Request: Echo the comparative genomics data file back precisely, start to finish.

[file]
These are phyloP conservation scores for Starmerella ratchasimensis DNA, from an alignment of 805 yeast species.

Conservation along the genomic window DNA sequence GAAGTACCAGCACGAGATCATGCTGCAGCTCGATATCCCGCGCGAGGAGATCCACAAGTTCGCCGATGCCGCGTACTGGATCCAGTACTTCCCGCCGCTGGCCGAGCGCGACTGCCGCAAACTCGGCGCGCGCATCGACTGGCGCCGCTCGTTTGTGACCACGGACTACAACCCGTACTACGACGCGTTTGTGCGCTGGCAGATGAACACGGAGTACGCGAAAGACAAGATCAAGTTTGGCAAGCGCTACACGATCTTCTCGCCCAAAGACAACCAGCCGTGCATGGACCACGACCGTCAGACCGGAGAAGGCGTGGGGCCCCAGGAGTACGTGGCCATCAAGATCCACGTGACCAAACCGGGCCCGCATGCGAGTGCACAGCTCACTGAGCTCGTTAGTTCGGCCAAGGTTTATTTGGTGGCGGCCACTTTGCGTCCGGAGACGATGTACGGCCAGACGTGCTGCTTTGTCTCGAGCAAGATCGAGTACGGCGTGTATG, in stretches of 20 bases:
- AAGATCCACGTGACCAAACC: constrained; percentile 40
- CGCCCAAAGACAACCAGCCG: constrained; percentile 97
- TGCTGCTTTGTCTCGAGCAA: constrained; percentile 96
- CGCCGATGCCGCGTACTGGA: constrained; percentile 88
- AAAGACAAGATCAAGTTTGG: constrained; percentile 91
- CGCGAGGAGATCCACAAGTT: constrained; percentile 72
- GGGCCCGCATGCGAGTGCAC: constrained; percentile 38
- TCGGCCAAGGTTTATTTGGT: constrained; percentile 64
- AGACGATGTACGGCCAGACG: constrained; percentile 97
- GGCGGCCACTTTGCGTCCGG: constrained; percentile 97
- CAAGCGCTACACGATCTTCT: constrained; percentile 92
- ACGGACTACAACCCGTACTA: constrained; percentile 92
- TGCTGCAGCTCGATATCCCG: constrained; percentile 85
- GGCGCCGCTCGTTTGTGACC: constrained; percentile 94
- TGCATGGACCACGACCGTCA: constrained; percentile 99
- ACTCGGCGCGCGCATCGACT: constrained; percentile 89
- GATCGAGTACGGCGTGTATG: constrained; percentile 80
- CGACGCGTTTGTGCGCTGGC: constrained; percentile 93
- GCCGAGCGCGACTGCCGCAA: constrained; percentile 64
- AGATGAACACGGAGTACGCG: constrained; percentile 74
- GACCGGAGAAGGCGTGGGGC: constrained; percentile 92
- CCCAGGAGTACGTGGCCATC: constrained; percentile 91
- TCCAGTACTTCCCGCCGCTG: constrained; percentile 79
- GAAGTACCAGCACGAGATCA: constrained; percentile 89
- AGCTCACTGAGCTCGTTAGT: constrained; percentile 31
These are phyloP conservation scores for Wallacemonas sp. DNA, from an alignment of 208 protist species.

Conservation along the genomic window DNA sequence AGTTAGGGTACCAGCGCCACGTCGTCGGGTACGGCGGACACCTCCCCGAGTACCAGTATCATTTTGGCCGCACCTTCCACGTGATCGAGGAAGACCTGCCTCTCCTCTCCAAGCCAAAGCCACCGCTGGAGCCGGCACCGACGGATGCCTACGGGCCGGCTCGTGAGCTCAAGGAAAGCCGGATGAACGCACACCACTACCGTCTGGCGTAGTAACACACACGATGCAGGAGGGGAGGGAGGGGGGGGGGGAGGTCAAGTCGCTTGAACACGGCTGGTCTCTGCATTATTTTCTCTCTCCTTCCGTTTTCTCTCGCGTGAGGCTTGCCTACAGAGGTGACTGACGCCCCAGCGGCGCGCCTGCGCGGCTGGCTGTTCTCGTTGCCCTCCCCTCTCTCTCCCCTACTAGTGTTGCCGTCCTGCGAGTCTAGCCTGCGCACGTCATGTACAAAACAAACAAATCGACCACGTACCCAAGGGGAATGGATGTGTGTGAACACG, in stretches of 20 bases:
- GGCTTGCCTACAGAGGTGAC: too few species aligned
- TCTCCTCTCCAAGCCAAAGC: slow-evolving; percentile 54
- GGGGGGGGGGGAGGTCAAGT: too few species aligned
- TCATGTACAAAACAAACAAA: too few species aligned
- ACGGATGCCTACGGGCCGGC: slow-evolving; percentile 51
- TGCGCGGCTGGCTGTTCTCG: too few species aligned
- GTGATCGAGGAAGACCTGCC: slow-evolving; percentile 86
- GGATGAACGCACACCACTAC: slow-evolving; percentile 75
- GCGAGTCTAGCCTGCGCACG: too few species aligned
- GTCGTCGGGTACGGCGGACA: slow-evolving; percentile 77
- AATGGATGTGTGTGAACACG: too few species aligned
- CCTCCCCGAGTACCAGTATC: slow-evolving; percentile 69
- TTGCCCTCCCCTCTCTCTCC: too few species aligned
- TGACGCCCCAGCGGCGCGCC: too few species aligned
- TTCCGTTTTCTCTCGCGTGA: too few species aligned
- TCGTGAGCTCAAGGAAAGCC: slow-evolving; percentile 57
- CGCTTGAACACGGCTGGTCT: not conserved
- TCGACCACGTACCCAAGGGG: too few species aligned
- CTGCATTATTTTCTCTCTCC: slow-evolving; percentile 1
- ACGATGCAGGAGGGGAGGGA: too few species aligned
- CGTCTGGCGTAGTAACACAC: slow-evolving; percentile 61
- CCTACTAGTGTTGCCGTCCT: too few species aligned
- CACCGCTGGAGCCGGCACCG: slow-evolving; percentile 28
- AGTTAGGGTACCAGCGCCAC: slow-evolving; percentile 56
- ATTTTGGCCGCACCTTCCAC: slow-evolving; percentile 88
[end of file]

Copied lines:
These are phyloP conservation scores for Starmerella ratchasimensis DNA, from an alignment of 805 yeast species.

Conservation along the genomic window DNA sequence GAAGTACCAGCACGAGATCATGCTGCAGCTCGATATCCCGCGCGAGGAGATCCACAAGTTCGCCGATGCCGCGTACTGGATCCAGTACTTCCCGCCGCTGGCCGAGCGCGACTGCCGCAAACTCGGCGCGCGCATCGACTGGCGCCGCTCGTTTGTGACCACGGACTACAACCCGTACTACGACGCGTTTGTGCGCTGGCAGATGAACACGGAGTACGCGAAAGACAAGATCAAGTTTGGCAAGCGCTACACGATCTTCTCGCCCAAAGACAACCAGCCGTGCATGGACCACGACCGTCAGACCGGAGAAGGCGTGGGGCCCCAGGAGTACGTGGCCATCAAGATCCACGTGACCAAACCGGGCCCGCATGCGAGTGCACAGCTCACTGAGCTCGTTAGTTCGGCCAAGGTTTATTTGGTGGCGGCCACTTTGCGTCCGGAGACGATGTACGGCCAGACGTGCTGCTTTGTCTCGAGCAAGATCGAGTACGGCGTGTATG, in stretches of 20 bases:
- AAGATCCACGTGACCAAACC: constrained; percentile 40
- CGCCCAAAGACAACCAGCCG: constrained; percentile 97
- TGCTGCTTTGTCTCGAGCAA: constrained; percentile 96
- CGCCGATGCCGCGTACTGGA: constrained; percentile 88
- AAAGACAAGATCAAGTTTGG: constrained; percentile 91
- CGCGAGGAGATCCACAAGTT: constrained; percentile 72
- GGGCCCGCATGCGAGTGCAC: constrained; percentile 38
- TCGGCCAAGGTTTATTTGGT: constrained; percentile 64
- AGACGATGTACGGCCAGACG: constrained; percentile 97
- GGCGGCCACTTTGCGTCCGG: constrained; percentile 97
- CAAGCGCTACACGATCTTCT: constrained; percentile 92
- ACGGACTACAACCCGTACTA: constrained; percentile 92
- TGCTGCAGCTCGATATCCCG: constrained; percentile 85
- GGCGCCGCTCGTTTGTGACC: constrained; percentile 94
- TGCATGGACCACGACCGTCA: constrained; percentile 99
- ACTCGGCGCGCGCATCGACT: constrained; percentile 89
- GATCGAGTACGGCGTGTATG: constrained; percentile 80
- CGACGCGTTTGTGCGCTGGC: constrained; percentile 93
- GCCGAGCGCGACTGCCGCAA: constrained; percentile 64
- AGATGAACACGGAGTACGCG: constrained; percentile 74
- GACCGGAGAAGGCGTGGGGC: constrained; percentile 92
- CCCAGGAGTACGTGGCCATC: constrained; percentile 91
- TCCAGTACTTCCCGCCGCTG: constrained; percentile 79
- GAAGTACCAGCACGAGATCA: constrained; percentile 89
- AGCTCACTGAGCTCGTTAGT: constrained; percentile 31
These are phyloP conservation scores for Wallacemonas sp. DNA, from an alignment of 208 protist species.

Conservation along the genomic window DNA sequence AGTTAGGGTACCAGCGCCACGTCGTCGGGTACGGCGGACACCTCCCCGAGTACCAGTATCATTTTGGCCGCACCTTCCACGTGATCGAGGAAGACCTGCCTCTCCTCTCCAAGCCAAAGCCACCGCTGGAGCCGGCACCGACGGATGCCTACGGGCCGGCTCGTGAGCTCAAGGAAAGCCGGATGAACGCACACCACTACCGTCTGGCGTAGTAACACACACGATGCAGGAGGGGAGGGAGGGGGGGGGGGAGGTCAAGTCGCTTGAACACGGCTGGTCTCTGCATTATTTTCTCTCTCCTTCCGTTTTCTCTCGCGTGAGGCTTGCCTACAGAGGTGACTGACGCCCCAGCGGCGCGCCTGCGCGGCTGGCTGTTCTCGTTGCCCTCCCCTCTCTCTCCCCTACTAGTGTTGCCGTCCTGCGAGTCTAGCCTGCGCACGTCATGTACAAAACAAACAAATCGACCACGTACCCAAGGGGAATGGATGTGTGTGAACACG, in stretches of 20 bases:
- GGCTTGCCTACAGAGGTGAC: too few species aligned
- TCTCCTCTCCAAGCCAAAGC: slow-evolving; percentile 54
- GGGGGGGGGGGAGGTCAAGT: too few species aligned
- TCATGTACAAAACAAACAAA: too few species aligned
- ACGGATGCCTACGGGCCGGC: slow-evolving; percentile 51
- TGCGCGGCTGGCTGTTCTCG: too few species aligned
- GTGATCGAGGAAGACCTGCC: slow-evolving; percentile 86
- GGATGAACGCACACCACTAC: slow-evolving; percentile 75
- GCGAGTCTAGCCTGCGCACG: too few species aligned
- GTCGTCGGGTACGGCGGACA: slow-evolving; percentile 77
- AATGGATGTGTGTGAACACG: too few species aligned
- CCTCCCCGAGTACCAGTATC: slow-evolving; percentile 69
- TTGCCCTCCCCTCTCTCTCC: too few species aligned
- TGACGCCCCAGCGGCGCGCC: too few species aligned
- TTCCGTTTTCTCTCGCGTGA: too few species aligned
- TCGTGAGCTCAAGGAAAGCC: slow-evolving; percentile 57
- CGCTTGAACACGGCTGGTCT: not conserved
- TCGACCACGTACCCAAGGGG: too few species aligned
- CTGCATTATTTTCTCTCTCC: slow-evolving; percentile 1
- ACGATGCAGGAGGGGAGGGA: too few species aligned
- CGTCTGGCGTAGTAACACAC: slow-evolving; percentile 61
- CCTACTAGTGTTGCCGTCCT: too few species aligned
- CACCGCTGGAGCCGGCACCG: slow-evolving; percentile 28
- AGTTAGGGTACCAGCGCCAC: slow-evolving; percentile 56
- ATTTTGGCCGCACCTTCCAC: slow-evolving; percentile 88